It doesn’t take much for the pressure to build, almost like a switch flicked in slow motion as the mist descends and all I see is the bright red hue. My brain a live wire crackling with intense electricity as the pictures fall in sequence through my minds eye showing me the distorted view of being misunderstood. They do not listen. They do not care for the truth.
Clenched fists, knuckles white accompany gnarled and ghastly visions, wanting to lash out hitting flesh, picturing the clean clear crack of a fractured cheekbone as I refrain from lashing out. Heavy deep breaths, purposely slow inhaling, attempting to define some order of my disorganised thoughts. Desperately trying to curb my anger, spare the anguish and eliminate the pulsing noises in my ears, quickly.
The sharp heckle from further down the corridor, the sly looks, the open mouths and loud giggles baring teeth. They think they know it all. They know nothing. Opening my locker and there it is the 6 x 4 print in hard copy the one that was shared worldwide with the click of a button, a soft slight press releasing it into the wild allowing it to ravish the network in nanoseconds plastered crudely to the inside of the door. She was exposed to the world. We have nothing to be ashamed of.
There is always one who shouts louder than the rest, the boy who believes to be bigger than god, the one who believes it is acceptable to play god. I can guarantee god would not be favourable of this taunting, he would understand, he would accept. As the spark ignited at rapid speed my fist connected with the soft flesh covering his sculptured cheekbone the sharp crack emanated around the hushed silence that fell.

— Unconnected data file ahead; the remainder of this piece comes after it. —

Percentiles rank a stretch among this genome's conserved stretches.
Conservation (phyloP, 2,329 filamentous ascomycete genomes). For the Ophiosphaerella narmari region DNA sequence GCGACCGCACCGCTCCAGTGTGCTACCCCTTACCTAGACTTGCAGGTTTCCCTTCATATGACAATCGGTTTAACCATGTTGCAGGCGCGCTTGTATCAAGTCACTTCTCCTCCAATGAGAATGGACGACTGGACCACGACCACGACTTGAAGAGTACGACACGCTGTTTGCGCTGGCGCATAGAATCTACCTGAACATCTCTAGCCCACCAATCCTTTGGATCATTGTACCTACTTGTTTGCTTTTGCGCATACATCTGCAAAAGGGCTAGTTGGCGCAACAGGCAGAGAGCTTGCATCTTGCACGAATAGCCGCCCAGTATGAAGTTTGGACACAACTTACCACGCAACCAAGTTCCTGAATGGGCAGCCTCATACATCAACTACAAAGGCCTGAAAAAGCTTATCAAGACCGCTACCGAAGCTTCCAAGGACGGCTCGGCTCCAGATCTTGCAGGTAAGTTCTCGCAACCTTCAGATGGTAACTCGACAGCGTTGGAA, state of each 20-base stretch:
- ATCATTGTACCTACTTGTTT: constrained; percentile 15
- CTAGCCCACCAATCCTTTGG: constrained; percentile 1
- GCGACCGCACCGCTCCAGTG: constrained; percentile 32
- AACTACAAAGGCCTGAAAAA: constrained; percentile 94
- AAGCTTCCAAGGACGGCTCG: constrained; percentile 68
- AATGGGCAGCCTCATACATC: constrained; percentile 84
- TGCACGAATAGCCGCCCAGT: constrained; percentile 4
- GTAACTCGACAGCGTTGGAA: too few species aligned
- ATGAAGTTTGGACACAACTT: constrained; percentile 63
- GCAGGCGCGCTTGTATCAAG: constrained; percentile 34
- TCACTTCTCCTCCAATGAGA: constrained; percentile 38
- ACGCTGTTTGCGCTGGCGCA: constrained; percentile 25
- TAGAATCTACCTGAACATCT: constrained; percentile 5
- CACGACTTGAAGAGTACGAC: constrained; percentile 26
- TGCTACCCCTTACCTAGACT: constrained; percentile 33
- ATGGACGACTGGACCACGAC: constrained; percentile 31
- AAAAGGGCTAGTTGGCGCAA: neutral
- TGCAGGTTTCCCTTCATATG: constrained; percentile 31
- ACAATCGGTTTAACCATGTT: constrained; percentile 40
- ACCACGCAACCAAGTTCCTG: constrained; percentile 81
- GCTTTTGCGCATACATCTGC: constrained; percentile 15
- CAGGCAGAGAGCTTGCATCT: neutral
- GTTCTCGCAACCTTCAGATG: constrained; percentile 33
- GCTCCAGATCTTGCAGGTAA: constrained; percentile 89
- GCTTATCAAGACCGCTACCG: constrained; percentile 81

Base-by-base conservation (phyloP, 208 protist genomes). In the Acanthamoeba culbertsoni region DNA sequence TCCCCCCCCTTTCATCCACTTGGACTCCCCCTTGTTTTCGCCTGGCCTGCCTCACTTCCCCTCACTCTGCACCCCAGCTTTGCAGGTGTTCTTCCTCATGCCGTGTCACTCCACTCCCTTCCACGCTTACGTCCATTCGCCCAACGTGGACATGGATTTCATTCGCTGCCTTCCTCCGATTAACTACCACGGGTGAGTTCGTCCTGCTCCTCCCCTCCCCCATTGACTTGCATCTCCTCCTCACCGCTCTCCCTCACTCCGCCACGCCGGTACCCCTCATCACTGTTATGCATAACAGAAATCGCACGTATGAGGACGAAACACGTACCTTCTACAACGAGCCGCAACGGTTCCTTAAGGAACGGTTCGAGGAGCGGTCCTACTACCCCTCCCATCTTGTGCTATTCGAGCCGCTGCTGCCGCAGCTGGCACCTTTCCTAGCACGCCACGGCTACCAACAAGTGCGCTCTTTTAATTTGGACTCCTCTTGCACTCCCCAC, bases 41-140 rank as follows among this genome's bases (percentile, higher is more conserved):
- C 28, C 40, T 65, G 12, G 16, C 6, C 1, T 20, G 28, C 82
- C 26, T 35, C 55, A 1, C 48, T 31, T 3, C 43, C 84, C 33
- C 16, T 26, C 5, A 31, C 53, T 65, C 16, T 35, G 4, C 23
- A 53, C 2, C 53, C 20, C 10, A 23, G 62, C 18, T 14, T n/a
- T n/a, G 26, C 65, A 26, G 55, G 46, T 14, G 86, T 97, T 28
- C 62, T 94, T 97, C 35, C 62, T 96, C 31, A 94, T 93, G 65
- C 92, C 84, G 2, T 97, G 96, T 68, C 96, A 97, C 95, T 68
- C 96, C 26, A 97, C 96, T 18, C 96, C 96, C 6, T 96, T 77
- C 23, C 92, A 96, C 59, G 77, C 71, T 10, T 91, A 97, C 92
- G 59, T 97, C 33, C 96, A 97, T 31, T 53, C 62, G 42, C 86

I spat as I drew back my arm with further force aiming for another hit, I had to protect her, she was unable to protect herself. Imbecilic youths twisted something into a crude monstrosity for kicks setting it on a course of malicious deceit, thoughtlessly without a care for consequence.
The photograph hit the Internet at 21:15 on a Thursday night, she lay in a suggestive manner exposing her delicate figure to the photographer to capture. Her pure alabaster skin caught on camera a stark contrast against her dark hair and the look in her eyes spoke volumes. Art he had called it.
At 23:30 when we still couldn’t rouse her from the bathroom the door was broken to reveal yet another exposure, this time one of glistening alabaster skin, long dark damp tresses floating carefree and ragged deep scores along her wrists turning the water that bright red hue.
Katy was my sister. She was in love with a man who didn’t know the meaning of the word Love. I am her brother and I will protect her name.
(c) Claire Ogden #shortstory #fiction 2016